On Tuesday night my family and I had dinner at a Fuddruckers in Orlando. It was late in the evening. Our experience poignantly pointed out that the real danger to American entry-level jobs is not immigrants, but rather automation. Let’s look at our experience at Fuddruckers.
Anti-immigrants and those who fear low-wage immigrants argue that American citizens suffer from immigrants taking their jobs. They argue that immigrants, legal and undocumented, take the jobs that Americans need. They also argue that immigrants keep wages low.
As I have written previously, the highest cost any business has is labor. As such, business look for ways to keep labor costs down.
Our dinner at Fuddruckers poignantly pointed this out as well as pointing out that Americans are fearing the wrong things for low wages and access to jobs.
It was close to seven in the evening when we arrived at Fuddruckers. There were two employees.
We were greeted by kiosks where we were to place our orders. The first thing the kiosk asked us to do was to grab a restaurant coaster pager, conveniently located next to the kiosk. The kiosk than demanded that we enter the two-digit number for the pager we grabbed.
Only then were we allowed to proceed with our order.
I am computer literate as I work in the technology sector, so I am not averse to technology. But the last thing I need at dinner time is to decipher what a description means on the screen or whether I will be given an opportunity later in the order workflow to make specific requests, for example, extra grilled onions. As sophisticated as the technology is, it limits my ability to ask for specific changes to my order.
I go out to dinner for convenience and not to work on technology.
My thirteen-year-old had no problem placing his order so it is not about functionality but, rather about convenience.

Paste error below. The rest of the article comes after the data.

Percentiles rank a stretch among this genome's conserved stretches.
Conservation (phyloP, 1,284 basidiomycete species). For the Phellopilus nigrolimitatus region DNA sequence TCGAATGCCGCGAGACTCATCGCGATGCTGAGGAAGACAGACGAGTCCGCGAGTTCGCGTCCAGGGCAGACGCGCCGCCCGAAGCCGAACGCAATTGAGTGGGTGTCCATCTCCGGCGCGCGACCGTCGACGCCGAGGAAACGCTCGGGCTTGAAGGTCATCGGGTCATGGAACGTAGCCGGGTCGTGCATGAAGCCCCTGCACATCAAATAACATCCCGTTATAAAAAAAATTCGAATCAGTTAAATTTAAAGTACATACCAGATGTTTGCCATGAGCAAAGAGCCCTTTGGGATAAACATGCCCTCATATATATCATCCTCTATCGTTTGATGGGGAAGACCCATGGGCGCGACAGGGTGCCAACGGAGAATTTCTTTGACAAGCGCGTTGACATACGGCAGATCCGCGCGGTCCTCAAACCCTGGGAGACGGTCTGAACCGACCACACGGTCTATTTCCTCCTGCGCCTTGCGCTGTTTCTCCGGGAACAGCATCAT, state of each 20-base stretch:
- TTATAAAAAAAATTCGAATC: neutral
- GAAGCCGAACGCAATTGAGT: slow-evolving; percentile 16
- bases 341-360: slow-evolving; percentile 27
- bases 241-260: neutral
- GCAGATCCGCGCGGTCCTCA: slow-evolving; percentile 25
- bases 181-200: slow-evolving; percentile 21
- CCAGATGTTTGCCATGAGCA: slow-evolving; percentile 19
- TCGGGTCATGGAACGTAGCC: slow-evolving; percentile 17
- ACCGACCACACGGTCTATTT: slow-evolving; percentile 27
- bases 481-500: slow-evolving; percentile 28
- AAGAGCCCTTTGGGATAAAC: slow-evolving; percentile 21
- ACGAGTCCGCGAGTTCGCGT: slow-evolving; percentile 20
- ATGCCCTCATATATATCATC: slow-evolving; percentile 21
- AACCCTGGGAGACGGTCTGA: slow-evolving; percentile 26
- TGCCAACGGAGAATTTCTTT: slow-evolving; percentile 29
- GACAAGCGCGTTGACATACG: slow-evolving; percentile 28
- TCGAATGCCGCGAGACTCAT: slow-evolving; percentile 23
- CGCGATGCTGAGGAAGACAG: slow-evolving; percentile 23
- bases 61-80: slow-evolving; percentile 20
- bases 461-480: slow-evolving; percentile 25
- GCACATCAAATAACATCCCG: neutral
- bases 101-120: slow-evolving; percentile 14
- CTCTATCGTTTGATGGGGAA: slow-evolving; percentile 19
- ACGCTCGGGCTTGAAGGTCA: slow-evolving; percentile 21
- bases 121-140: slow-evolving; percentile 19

The kiosk happily took our payment after we placed our orders.
The first and only time we had any human interaction was when the kiosk spit out a ticket directing one of the two employees, behind the counter, to give us cups for our drinks.
Apparently, there has being no technology developed to keep people from stealing soft drinks from restaurants but I’m sure in time, your DNA will allow you access to the Coke machine in the future.
From there we poured our own drinks, gathered our own silverware and dressings for our hamburgers and sat ourselves down. We waited until our pager went off.
We had to get our own food from the pickup station.
That is the future of the service industries. We only saw one of two employees because we needed to get our drink cups. Had it not been for the need to keep people from stealing Cokes, it is likely we would not have interacted with any employee. Even then, the employees never came out from behind the counter.
In not too far in the future, fast-food restaurants will be fully automated eating boxes where the only human interaction will be those eating there. Consumers will push buttons, go to the pickup point and get their foods. Initially, there might be cooks cooking the food, but they will also be replaced by automated cooking robots as well.
Fuddruckers gave us a glimpse into what the future holds for entry-level jobs.
What will the anti-immigrant proponents do then? Grab pitchforks and demand an end to robots?